I love when I see the trailer for a movie and expect so little from it and then get so much. It's the kind of movie that makes you glad you took the time out to see it but then at the same time wish you didn't so you can watch it for the first time again. Sentimental without being gushy-over-the-top-nonsense, well written and possibly even better acted. The dialog is crisp and funny but still natural and the actors pull it off with just the right amount of sarcasm when necessary and emotion when required. Its not going to win Oscars or end up on the AFI top 100, its not the best film ever shot, and it might not deserve a 10/10 compared to some of the classics, but it is a gem and if giving it a 10 in some tiny way makes other people watch it too then its a lie that even Dakota might approve of. Definitely one of my recommended movies to anyone I talk to.
I just saw this movie at the Phoenix film festival where it won the award for best screenplay. The writing was very deserving of the award. The story is terrific and the dialogue very believable. The apathy and cynicism she has developed over the years with her ability to see through the lies of others plays very well and is very relatable because we have all felt that way at some point in our lives when we have seen through a lie that we had once believed in. The story is a very realistic exploration of the meaning and definition of truth and what role it plays in our lives. All of the actors were of believable age as well, which is often hard to find in a film involving high school age characters. Terrific movie well worth seeing and I hope it makes it into wider distribution.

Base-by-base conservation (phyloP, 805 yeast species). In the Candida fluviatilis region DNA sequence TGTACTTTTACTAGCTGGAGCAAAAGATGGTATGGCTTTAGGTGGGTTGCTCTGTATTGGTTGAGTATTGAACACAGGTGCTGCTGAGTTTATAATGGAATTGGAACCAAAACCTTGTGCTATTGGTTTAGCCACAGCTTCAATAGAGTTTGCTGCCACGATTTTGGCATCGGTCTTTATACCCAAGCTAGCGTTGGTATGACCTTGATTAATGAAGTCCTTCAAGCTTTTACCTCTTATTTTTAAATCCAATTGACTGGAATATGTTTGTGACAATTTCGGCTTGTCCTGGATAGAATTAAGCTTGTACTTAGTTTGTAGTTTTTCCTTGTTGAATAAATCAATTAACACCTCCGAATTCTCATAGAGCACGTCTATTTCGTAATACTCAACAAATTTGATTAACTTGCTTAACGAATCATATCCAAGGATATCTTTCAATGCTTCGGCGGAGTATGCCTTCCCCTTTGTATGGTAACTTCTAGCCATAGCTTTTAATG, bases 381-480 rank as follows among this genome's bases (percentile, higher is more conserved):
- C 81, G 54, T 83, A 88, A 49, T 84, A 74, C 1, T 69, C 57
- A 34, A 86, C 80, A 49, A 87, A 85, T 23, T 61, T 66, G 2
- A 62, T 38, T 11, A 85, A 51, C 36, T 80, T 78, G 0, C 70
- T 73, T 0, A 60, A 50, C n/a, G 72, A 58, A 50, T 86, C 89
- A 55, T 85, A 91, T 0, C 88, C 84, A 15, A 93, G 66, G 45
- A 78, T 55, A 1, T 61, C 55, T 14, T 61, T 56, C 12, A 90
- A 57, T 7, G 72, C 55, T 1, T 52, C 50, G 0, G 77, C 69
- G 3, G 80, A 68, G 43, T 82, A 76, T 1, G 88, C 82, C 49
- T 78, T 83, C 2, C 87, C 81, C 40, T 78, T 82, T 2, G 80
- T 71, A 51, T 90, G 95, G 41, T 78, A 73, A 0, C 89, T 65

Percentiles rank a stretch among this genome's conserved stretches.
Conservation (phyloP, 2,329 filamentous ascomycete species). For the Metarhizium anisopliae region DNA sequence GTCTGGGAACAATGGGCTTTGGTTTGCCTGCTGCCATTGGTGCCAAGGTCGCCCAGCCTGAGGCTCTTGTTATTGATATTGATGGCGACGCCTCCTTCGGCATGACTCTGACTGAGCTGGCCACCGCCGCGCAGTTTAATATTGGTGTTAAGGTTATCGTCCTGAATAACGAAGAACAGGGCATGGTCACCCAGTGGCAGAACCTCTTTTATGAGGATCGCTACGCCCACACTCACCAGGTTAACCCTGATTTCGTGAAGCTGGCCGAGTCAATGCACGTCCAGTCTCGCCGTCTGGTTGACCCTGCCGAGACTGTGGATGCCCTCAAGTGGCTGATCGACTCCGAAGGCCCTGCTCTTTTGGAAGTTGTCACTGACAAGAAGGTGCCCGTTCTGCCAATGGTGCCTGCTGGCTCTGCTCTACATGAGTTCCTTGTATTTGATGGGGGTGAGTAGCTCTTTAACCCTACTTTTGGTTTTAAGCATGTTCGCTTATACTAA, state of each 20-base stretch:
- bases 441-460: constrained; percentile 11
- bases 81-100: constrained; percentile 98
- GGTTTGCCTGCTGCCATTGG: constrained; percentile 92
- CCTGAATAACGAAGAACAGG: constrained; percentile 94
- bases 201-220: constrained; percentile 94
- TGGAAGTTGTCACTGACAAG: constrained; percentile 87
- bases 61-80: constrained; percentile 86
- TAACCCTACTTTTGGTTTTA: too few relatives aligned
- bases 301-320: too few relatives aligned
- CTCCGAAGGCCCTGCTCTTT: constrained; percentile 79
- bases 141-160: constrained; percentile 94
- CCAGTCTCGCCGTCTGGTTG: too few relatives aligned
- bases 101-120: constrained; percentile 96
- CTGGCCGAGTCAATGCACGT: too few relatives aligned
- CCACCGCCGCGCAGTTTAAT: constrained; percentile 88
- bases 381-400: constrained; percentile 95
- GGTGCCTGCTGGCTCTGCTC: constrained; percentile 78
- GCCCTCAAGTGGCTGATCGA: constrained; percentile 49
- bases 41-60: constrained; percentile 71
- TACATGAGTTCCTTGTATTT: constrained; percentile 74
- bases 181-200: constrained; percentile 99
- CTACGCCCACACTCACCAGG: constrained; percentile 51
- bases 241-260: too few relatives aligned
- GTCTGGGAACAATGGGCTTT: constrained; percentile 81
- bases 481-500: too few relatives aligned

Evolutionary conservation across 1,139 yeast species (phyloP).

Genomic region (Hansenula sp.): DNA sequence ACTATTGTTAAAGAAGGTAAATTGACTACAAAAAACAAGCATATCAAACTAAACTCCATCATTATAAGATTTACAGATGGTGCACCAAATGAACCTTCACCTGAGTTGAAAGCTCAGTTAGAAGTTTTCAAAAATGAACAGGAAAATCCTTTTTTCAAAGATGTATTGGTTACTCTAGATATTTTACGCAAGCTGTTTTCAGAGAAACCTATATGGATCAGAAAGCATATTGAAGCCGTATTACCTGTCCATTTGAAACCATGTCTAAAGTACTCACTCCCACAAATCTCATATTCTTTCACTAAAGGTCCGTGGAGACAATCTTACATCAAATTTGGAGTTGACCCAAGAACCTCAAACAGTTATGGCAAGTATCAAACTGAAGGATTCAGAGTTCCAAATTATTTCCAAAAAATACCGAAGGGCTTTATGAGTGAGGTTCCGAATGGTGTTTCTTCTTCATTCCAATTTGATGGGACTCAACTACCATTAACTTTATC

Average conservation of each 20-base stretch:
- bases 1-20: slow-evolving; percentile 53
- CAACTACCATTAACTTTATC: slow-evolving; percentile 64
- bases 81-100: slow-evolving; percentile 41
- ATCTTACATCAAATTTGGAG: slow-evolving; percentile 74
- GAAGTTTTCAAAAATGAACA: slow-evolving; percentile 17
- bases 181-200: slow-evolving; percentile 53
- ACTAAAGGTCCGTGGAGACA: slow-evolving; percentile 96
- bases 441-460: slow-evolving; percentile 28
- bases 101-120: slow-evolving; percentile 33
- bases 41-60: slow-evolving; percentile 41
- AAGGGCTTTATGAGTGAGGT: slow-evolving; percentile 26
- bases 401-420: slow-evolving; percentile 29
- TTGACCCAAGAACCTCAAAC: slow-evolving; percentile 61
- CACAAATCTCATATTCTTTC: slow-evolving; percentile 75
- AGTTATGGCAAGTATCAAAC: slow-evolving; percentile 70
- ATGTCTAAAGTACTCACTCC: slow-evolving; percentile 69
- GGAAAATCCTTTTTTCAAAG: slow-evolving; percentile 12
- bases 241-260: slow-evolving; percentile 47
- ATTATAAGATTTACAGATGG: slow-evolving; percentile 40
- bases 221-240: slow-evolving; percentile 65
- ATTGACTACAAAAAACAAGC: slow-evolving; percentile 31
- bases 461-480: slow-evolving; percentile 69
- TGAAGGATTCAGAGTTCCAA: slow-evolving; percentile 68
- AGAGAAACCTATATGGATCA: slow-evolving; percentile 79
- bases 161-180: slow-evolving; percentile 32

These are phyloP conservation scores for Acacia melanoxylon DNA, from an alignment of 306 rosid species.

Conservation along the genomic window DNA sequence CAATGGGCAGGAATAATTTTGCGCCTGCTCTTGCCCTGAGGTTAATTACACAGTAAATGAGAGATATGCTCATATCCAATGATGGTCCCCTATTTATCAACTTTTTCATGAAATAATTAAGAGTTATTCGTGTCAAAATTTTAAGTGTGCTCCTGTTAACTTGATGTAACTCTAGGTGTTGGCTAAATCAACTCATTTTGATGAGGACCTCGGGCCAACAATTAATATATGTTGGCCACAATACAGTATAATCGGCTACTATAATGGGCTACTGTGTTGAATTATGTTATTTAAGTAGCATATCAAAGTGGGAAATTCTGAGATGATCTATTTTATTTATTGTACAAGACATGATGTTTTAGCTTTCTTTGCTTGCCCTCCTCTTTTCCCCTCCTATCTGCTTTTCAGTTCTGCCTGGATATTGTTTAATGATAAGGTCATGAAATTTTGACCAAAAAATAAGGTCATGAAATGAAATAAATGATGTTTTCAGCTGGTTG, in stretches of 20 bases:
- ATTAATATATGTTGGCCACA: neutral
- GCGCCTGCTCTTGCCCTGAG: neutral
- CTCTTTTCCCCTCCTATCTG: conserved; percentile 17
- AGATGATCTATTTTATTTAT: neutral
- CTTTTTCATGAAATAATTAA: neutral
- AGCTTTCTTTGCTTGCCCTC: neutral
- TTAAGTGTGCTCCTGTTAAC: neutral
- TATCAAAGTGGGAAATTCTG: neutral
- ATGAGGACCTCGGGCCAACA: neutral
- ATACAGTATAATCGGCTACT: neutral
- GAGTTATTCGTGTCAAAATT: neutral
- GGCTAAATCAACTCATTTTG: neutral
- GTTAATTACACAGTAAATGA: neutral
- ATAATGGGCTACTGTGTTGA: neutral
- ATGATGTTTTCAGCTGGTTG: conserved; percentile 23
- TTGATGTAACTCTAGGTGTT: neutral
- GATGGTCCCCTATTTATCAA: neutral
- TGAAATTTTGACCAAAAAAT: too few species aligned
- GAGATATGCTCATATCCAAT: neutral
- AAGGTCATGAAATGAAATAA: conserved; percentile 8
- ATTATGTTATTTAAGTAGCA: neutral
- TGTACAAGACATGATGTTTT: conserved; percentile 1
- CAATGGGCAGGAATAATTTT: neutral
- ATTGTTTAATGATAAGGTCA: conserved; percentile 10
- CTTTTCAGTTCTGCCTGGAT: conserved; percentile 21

We just saw the "world premiere" of this brilliant independent film at
the San Luis Obispo Film Festival. This low-budget little masterpiece
was shot in just 16 days (a miracle in itself). Creative concept,
touching and original script and compelling performances make this the
"Juno" of 2008. It is funny and thoughtful and moving without being
predictable or sentimental.
It deserves broad distribution so the world can share this realistic look at the value of truth in a world full of half-truths and lies.
Bravo to the young film makers who really got it right.
P.S. Josh Brolin was there to introduce his short feature "X". He stayed for "Dakota Skye" and was very enthusiastic about the film.
I had read so many good things about Dakota Skye, that I had to track
it down and give it a spin. I agree with some of the positive things
that have been said about it. The young actors that are the stars were
uniformly wonderful and believable. The direction and acting all shared
an organic feel, that made it easy to get into the vibe of the movie.